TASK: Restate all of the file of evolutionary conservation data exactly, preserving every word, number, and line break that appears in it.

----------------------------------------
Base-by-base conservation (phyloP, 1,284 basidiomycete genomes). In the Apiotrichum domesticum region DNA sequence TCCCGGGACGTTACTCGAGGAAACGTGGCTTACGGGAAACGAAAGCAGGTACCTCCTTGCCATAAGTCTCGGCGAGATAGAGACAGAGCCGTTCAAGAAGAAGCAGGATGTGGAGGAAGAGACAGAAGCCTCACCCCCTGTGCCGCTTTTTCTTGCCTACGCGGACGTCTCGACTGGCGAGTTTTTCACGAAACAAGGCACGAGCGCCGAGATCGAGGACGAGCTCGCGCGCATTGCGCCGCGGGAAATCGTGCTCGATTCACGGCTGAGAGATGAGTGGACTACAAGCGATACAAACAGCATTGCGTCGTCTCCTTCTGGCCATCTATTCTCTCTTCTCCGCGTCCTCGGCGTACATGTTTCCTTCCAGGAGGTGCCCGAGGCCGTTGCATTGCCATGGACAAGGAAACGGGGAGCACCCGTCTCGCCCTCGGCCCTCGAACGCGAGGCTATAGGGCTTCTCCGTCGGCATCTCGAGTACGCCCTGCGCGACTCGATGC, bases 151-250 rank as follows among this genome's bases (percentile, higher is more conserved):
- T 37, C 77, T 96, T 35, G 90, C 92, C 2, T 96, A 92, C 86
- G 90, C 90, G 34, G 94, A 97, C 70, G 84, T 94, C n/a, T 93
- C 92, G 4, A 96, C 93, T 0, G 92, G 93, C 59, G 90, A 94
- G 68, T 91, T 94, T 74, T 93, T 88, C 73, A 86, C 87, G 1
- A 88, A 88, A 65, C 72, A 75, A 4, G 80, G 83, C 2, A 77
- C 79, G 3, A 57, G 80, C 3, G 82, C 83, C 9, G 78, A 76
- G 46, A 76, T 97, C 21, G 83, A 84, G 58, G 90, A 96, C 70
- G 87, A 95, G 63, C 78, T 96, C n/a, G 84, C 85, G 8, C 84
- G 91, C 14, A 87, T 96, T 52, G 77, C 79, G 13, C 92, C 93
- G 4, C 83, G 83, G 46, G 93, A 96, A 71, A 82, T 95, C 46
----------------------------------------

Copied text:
Base-by-base conservation (phyloP, 1,284 basidiomycete genomes). In the Apiotrichum domesticum region DNA sequence TCCCGGGACGTTACTCGAGGAAACGTGGCTTACGGGAAACGAAAGCAGGTACCTCCTTGCCATAAGTCTCGGCGAGATAGAGACAGAGCCGTTCAAGAAGAAGCAGGATGTGGAGGAAGAGACAGAAGCCTCACCCCCTGTGCCGCTTTTTCTTGCCTACGCGGACGTCTCGACTGGCGAGTTTTTCACGAAACAAGGCACGAGCGCCGAGATCGAGGACGAGCTCGCGCGCATTGCGCCGCGGGAAATCGTGCTCGATTCACGGCTGAGAGATGAGTGGACTACAAGCGATACAAACAGCATTGCGTCGTCTCCTTCTGGCCATCTATTCTCTCTTCTCCGCGTCCTCGGCGTACATGTTTCCTTCCAGGAGGTGCCCGAGGCCGTTGCATTGCCATGGACAAGGAAACGGGGAGCACCCGTCTCGCCCTCGGCCCTCGAACGCGAGGCTATAGGGCTTCTCCGTCGGCATCTCGAGTACGCCCTGCGCGACTCGATGC, bases 151-250 rank as follows among this genome's bases (percentile, higher is more conserved):
- T 37, C 77, T 96, T 35, G 90, C 92, C 2, T 96, A 92, C 86
- G 90, C 90, G 34, G 94, A 97, C 70, G 84, T 94, C n/a, T 93
- C 92, G 4, A 96, C 93, T 0, G 92, G 93, C 59, G 90, A 94
- G 68, T 91, T 94, T 74, T 93, T 88, C 73, A 86, C 87, G 1
- A 88, A 88, A 65, C 72, A 75, A 4, G 80, G 83, C 2, A 77
- C 79, G 3, A 57, G 80, C 3, G 82, C 83, C 9, G 78, A 76
- G 46, A 76, T 97, C 21, G 83, A 84, G 58, G 90, A 96, C 70
- G 87, A 95, G 63, C 78, T 96, C n/a, G 84, C 85, G 8, C 84
- G 91, C 14, A 87, T 96, T 52, G 77, C 79, G 13, C 92, C 93
- G 4, C 83, G 83, G 46, G 93, A 96, A 71, A 82, T 95, C 46